With over 210 franchised restaurants across 12 countries, Ocean Basket has come a long way from its beginnings in Pretoria, 1995; however it still stays true to its ethos of serving delicious seafood in a relaxed setting at honest prices.  CEO of Ocean Basket, Grace Harding, hails from Johannesburg and here she gives us insight into her style of leadership, some of the issues facing the South African hospitality industry, and her most memorable meal.

What is your story? 

I am proudly South African girl.  I grew up selling stuff and hanging out with different people.  I learnt at a very young age that respect for differences was key.  I also learnt the power of positivity and believed in my dreams.  I have spent my working career (over 30 years) driving a new way of work.  I believe that the old paradigms of leadership are defunct and that the future work-force will not have to be managed in this colonial style manner which has suppressed ideas, thoughts and creativity.  My passion for Ocean Basket runs deep.  The founder’s vision and mine are aligned and I have the privilege to work with a brand that has global legs.  I am giving the freedom to dream, change things and disrupt – ultimately with the aim of ‘changing the world’.

Explain who you are to the industry in a couple of sentences?

I believe I am a collaborator.  I believe that I can connect people and would like to connect with all industry leaders to drive change in SA and for all the people.  The modern world is about collaboration. Co-opetition (competitors co-operating).  My background is in leadership and people – I am not a typical hospitality expert but the core of hospitality is generosity, obsession with guests and building a slick value chain that creates sustainability for the future.  My value to this industry is my difference.  Difference of skill, beliefs and unconventional approaches to problems.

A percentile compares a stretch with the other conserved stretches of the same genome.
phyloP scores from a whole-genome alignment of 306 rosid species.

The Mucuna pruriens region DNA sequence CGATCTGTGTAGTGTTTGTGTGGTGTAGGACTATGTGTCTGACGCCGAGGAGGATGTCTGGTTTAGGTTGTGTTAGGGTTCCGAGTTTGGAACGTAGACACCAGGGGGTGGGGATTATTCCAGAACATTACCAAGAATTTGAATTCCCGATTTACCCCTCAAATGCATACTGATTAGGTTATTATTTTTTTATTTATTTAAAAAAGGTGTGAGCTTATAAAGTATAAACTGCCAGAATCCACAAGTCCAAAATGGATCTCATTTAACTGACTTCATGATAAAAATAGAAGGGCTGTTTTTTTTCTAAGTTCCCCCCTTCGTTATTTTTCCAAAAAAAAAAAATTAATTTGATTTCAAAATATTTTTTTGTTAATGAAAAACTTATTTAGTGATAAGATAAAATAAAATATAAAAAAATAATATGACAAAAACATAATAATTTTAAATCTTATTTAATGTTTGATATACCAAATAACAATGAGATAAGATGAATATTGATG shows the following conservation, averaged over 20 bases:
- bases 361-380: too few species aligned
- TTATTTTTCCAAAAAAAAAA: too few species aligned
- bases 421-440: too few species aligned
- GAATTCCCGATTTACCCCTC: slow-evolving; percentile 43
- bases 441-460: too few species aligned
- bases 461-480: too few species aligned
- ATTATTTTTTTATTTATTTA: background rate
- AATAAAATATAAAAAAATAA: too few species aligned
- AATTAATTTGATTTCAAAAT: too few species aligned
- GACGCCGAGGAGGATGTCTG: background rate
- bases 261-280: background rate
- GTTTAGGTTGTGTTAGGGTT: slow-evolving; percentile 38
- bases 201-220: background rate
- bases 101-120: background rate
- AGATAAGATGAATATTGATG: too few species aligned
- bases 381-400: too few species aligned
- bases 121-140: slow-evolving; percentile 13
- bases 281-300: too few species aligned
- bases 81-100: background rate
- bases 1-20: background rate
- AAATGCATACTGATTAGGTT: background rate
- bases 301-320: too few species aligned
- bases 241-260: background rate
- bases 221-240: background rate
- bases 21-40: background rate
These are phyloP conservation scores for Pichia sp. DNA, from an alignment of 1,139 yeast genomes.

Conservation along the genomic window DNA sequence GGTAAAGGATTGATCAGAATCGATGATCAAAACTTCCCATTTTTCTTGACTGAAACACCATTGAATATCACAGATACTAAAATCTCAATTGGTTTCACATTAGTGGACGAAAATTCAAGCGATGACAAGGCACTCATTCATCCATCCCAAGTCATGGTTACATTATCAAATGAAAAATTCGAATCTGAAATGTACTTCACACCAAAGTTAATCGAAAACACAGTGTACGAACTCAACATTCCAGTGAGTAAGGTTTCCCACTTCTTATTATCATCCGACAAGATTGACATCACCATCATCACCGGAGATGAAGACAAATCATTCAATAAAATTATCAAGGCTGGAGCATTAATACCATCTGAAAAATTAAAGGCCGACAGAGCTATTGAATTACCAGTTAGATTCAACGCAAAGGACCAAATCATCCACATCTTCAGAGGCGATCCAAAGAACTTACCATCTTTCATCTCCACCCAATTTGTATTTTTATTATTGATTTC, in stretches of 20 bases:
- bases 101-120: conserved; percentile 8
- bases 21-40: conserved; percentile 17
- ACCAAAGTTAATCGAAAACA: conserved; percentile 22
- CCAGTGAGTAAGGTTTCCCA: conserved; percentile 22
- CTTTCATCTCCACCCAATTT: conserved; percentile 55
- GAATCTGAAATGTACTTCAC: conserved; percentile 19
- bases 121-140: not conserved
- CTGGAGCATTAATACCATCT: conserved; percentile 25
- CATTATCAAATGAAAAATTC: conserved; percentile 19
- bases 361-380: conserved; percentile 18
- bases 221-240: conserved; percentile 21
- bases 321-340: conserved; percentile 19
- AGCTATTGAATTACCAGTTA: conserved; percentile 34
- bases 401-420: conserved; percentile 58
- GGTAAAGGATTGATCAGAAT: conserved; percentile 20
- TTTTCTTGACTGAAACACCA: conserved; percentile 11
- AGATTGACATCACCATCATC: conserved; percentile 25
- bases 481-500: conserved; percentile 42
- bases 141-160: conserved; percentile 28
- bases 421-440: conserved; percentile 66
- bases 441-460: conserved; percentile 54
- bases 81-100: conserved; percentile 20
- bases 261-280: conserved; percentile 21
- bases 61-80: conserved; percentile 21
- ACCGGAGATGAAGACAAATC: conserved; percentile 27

How is the South African hospitality industry different from those in different countries that you’ve worked in? 

I have not worked in other countries BUT have engaged with our licensees in other countries.  I believe that there are more similarities than differences.  Each of us are concerned with rising labour costs and other expenses, the high cost of space and sustainability.  One of the biggest differences I notice in SA is a work force that is poorly educated, less use of technology (we are definitely behind here) and overall more labour well-being challenges (violence, crew not living in proper homes, etc.).

What are some of the overall issues that you’ve seen affect the hospitality industry in SA? 

Rising costs of gas, electricity.  Slow innovation from Landlords and property owners in the way that space is ‘sold’and the price points demanded.  There needs to be more of a win-win approach and we need to build success together.  The overall state of the economy in SA is very concerning and some of the rumblings around increasing the minimum wages in this industry.  This will force businesses to operate with fewer people and that will ultimately drive higher unemployment.

What are some of the challenges that Ocean Basket is facing at the moment and how are you addressing these challenges?